According to a study published on PayScale, the legal industry has one of the highest wage gaps not influenced by education or experience, as high as 38.6 percent. While this gap is outrageous at first glance and may appear to never close, there are some noticeable caveats to that statistic. First, while there are more women working in legal professions than men (at 68 percent), men dominate the higher-paying and higher-ranking legal jobs. This statistic also includes legal support workers, paralegals, and secretaries, which slightly skew the statistics because these lower-status jobs are more likely to be filled by women.
Asking for a promotion, higher compensation or even partnership in an organization is a highly marketable skill. Yet it is a well-known fact that there is a huge gap in pay and representation between women and men in senior positions. There are a variety of factors that may contribute to this gap, but one potential answer is that women don't negotiate as hard, or as often, as men.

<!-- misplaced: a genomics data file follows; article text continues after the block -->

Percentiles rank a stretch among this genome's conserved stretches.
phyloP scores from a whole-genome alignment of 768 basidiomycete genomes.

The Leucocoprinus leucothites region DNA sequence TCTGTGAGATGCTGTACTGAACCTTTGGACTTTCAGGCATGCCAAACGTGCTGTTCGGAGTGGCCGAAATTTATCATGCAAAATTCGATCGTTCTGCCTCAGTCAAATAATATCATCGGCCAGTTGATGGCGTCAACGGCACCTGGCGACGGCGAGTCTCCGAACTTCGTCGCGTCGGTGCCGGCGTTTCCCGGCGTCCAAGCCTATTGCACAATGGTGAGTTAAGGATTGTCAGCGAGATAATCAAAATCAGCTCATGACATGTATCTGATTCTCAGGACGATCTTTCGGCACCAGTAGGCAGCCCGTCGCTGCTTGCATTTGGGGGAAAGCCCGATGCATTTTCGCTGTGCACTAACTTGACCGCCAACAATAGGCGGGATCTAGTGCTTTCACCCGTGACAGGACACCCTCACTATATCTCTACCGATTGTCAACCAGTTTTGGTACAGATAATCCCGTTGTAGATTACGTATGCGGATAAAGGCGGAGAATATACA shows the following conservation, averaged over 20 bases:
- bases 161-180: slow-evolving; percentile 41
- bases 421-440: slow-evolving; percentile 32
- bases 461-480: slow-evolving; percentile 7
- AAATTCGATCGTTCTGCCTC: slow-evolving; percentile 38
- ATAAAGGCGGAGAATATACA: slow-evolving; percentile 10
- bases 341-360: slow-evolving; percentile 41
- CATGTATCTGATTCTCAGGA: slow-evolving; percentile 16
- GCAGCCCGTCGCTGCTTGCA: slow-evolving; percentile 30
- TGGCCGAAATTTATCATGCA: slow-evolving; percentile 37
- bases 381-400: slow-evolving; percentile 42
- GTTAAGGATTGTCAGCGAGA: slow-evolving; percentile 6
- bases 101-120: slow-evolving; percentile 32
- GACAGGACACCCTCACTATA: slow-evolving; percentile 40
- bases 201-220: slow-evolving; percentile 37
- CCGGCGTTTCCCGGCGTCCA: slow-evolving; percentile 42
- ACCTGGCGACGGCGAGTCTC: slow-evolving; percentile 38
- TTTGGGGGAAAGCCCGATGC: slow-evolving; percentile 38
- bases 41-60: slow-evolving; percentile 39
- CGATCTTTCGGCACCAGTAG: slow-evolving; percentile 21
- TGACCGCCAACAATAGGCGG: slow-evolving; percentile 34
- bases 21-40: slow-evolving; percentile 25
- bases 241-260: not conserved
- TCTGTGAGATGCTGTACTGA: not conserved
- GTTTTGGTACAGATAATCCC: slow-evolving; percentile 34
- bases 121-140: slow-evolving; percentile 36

That’s not the whole story. The real question is: why don't women negotiate more?
As August closes with the long Labor Day weekend, we are recapping this past month’s book club selection, A Uterus is a Feature, Not a Bug by Sarah Lacy.
The Greater Pittsburgh chapter of the Women's Energy Network hosted members for a half day conference as part of their Leadership Series. As a group, we dove into the findings from the World Economic Forum's Global Gender Gap with the 2018 International Women's Day theme of "Press for Progress" in mind.
As women, we have more power over our personal finances than we think we do. We just need to own that power. We may not be able to change the gender wage gap overnight but if each of us take constructive steps to increase our own power and knowledge around the subject of money, and teach our daughters, nieces, and granddaughters to do the same, the wage gap will be a relic of the past.